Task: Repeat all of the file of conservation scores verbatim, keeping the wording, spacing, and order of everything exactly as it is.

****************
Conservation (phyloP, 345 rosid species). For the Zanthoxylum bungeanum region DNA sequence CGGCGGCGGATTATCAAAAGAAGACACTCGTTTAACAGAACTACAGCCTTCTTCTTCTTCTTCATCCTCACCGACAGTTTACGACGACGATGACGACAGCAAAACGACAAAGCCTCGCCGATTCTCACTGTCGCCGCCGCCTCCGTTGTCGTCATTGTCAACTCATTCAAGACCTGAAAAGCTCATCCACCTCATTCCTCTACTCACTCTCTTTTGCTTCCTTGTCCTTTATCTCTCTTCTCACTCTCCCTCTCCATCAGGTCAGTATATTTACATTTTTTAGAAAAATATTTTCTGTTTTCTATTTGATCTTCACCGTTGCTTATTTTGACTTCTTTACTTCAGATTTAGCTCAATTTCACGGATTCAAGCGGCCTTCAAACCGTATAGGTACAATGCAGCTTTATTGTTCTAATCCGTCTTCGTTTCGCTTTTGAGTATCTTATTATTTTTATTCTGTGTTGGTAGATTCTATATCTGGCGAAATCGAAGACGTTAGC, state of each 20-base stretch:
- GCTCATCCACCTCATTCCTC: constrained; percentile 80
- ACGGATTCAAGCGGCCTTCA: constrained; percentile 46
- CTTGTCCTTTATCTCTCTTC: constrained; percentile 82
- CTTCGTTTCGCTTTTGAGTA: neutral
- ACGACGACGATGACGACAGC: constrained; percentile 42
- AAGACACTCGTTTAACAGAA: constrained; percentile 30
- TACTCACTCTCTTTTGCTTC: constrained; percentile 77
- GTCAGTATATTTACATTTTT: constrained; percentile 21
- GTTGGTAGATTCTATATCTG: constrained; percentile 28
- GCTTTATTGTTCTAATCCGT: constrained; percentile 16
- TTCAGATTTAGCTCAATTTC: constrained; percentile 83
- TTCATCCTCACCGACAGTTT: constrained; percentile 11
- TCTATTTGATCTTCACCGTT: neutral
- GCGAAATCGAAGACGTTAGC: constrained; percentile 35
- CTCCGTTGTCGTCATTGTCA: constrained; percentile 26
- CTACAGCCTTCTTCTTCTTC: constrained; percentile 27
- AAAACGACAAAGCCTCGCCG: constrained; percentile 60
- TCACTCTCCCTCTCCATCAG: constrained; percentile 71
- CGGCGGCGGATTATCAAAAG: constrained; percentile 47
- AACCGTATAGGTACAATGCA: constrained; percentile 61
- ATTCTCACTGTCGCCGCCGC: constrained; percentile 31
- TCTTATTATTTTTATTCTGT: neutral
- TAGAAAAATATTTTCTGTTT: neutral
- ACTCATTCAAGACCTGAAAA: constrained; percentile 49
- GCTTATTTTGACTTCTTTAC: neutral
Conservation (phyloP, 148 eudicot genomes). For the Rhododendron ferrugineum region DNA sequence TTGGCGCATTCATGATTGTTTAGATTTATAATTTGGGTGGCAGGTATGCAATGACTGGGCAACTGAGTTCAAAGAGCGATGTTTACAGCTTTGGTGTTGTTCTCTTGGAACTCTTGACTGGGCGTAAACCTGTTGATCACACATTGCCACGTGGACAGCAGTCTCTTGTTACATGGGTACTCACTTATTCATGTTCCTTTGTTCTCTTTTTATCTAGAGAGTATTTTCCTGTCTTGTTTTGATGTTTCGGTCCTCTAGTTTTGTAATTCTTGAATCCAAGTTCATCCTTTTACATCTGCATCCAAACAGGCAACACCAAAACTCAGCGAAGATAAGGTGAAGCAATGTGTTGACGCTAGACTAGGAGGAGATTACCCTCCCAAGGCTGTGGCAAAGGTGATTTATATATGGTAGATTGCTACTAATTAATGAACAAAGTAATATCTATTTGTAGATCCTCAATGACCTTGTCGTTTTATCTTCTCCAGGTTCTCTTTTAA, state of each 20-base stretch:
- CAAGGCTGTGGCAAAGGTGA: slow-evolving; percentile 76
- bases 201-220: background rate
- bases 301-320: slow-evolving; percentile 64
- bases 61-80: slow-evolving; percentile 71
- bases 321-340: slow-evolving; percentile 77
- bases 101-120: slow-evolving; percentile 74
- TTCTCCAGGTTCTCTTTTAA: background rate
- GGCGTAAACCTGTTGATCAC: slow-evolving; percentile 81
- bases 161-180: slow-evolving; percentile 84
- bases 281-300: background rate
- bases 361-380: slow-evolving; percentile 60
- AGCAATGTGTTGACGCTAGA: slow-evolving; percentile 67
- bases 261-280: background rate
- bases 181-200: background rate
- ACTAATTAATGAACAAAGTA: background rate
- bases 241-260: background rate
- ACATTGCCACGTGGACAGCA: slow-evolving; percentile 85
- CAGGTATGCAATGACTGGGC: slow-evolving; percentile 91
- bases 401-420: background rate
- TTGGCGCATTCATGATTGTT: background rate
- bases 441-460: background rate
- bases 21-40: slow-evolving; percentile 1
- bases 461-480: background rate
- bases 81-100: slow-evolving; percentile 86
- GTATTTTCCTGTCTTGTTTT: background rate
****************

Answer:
Conservation (phyloP, 345 rosid species). For the Zanthoxylum bungeanum region DNA sequence CGGCGGCGGATTATCAAAAGAAGACACTCGTTTAACAGAACTACAGCCTTCTTCTTCTTCTTCATCCTCACCGACAGTTTACGACGACGATGACGACAGCAAAACGACAAAGCCTCGCCGATTCTCACTGTCGCCGCCGCCTCCGTTGTCGTCATTGTCAACTCATTCAAGACCTGAAAAGCTCATCCACCTCATTCCTCTACTCACTCTCTTTTGCTTCCTTGTCCTTTATCTCTCTTCTCACTCTCCCTCTCCATCAGGTCAGTATATTTACATTTTTTAGAAAAATATTTTCTGTTTTCTATTTGATCTTCACCGTTGCTTATTTTGACTTCTTTACTTCAGATTTAGCTCAATTTCACGGATTCAAGCGGCCTTCAAACCGTATAGGTACAATGCAGCTTTATTGTTCTAATCCGTCTTCGTTTCGCTTTTGAGTATCTTATTATTTTTATTCTGTGTTGGTAGATTCTATATCTGGCGAAATCGAAGACGTTAGC, state of each 20-base stretch:
- GCTCATCCACCTCATTCCTC: constrained; percentile 80
- ACGGATTCAAGCGGCCTTCA: constrained; percentile 46
- CTTGTCCTTTATCTCTCTTC: constrained; percentile 82
- CTTCGTTTCGCTTTTGAGTA: neutral
- ACGACGACGATGACGACAGC: constrained; percentile 42
- AAGACACTCGTTTAACAGAA: constrained; percentile 30
- TACTCACTCTCTTTTGCTTC: constrained; percentile 77
- GTCAGTATATTTACATTTTT: constrained; percentile 21
- GTTGGTAGATTCTATATCTG: constrained; percentile 28
- GCTTTATTGTTCTAATCCGT: constrained; percentile 16
- TTCAGATTTAGCTCAATTTC: constrained; percentile 83
- TTCATCCTCACCGACAGTTT: constrained; percentile 11
- TCTATTTGATCTTCACCGTT: neutral
- GCGAAATCGAAGACGTTAGC: constrained; percentile 35
- CTCCGTTGTCGTCATTGTCA: constrained; percentile 26
- CTACAGCCTTCTTCTTCTTC: constrained; percentile 27
- AAAACGACAAAGCCTCGCCG: constrained; percentile 60
- TCACTCTCCCTCTCCATCAG: constrained; percentile 71
- CGGCGGCGGATTATCAAAAG: constrained; percentile 47
- AACCGTATAGGTACAATGCA: constrained; percentile 61
- ATTCTCACTGTCGCCGCCGC: constrained; percentile 31
- TCTTATTATTTTTATTCTGT: neutral
- TAGAAAAATATTTTCTGTTT: neutral
- ACTCATTCAAGACCTGAAAA: constrained; percentile 49
- GCTTATTTTGACTTCTTTAC: neutral
Conservation (phyloP, 148 eudicot genomes). For the Rhododendron ferrugineum region DNA sequence TTGGCGCATTCATGATTGTTTAGATTTATAATTTGGGTGGCAGGTATGCAATGACTGGGCAACTGAGTTCAAAGAGCGATGTTTACAGCTTTGGTGTTGTTCTCTTGGAACTCTTGACTGGGCGTAAACCTGTTGATCACACATTGCCACGTGGACAGCAGTCTCTTGTTACATGGGTACTCACTTATTCATGTTCCTTTGTTCTCTTTTTATCTAGAGAGTATTTTCCTGTCTTGTTTTGATGTTTCGGTCCTCTAGTTTTGTAATTCTTGAATCCAAGTTCATCCTTTTACATCTGCATCCAAACAGGCAACACCAAAACTCAGCGAAGATAAGGTGAAGCAATGTGTTGACGCTAGACTAGGAGGAGATTACCCTCCCAAGGCTGTGGCAAAGGTGATTTATATATGGTAGATTGCTACTAATTAATGAACAAAGTAATATCTATTTGTAGATCCTCAATGACCTTGTCGTTTTATCTTCTCCAGGTTCTCTTTTAA, state of each 20-base stretch:
- CAAGGCTGTGGCAAAGGTGA: slow-evolving; percentile 76
- bases 201-220: background rate
- bases 301-320: slow-evolving; percentile 64
- bases 61-80: slow-evolving; percentile 71
- bases 321-340: slow-evolving; percentile 77
- bases 101-120: slow-evolving; percentile 74
- TTCTCCAGGTTCTCTTTTAA: background rate
- GGCGTAAACCTGTTGATCAC: slow-evolving; percentile 81
- bases 161-180: slow-evolving; percentile 84
- bases 281-300: background rate
- bases 361-380: slow-evolving; percentile 60
- AGCAATGTGTTGACGCTAGA: slow-evolving; percentile 67
- bases 261-280: background rate
- bases 181-200: background rate
- ACTAATTAATGAACAAAGTA: background rate
- bases 241-260: background rate
- ACATTGCCACGTGGACAGCA: slow-evolving; percentile 85
- CAGGTATGCAATGACTGGGC: slow-evolving; percentile 91
- bases 401-420: background rate
- TTGGCGCATTCATGATTGTT: background rate
- bases 441-460: background rate
- bases 21-40: slow-evolving; percentile 1
- bases 461-480: background rate
- bases 81-100: slow-evolving; percentile 86
- GTATTTTCCTGTCTTGTTTT: background rate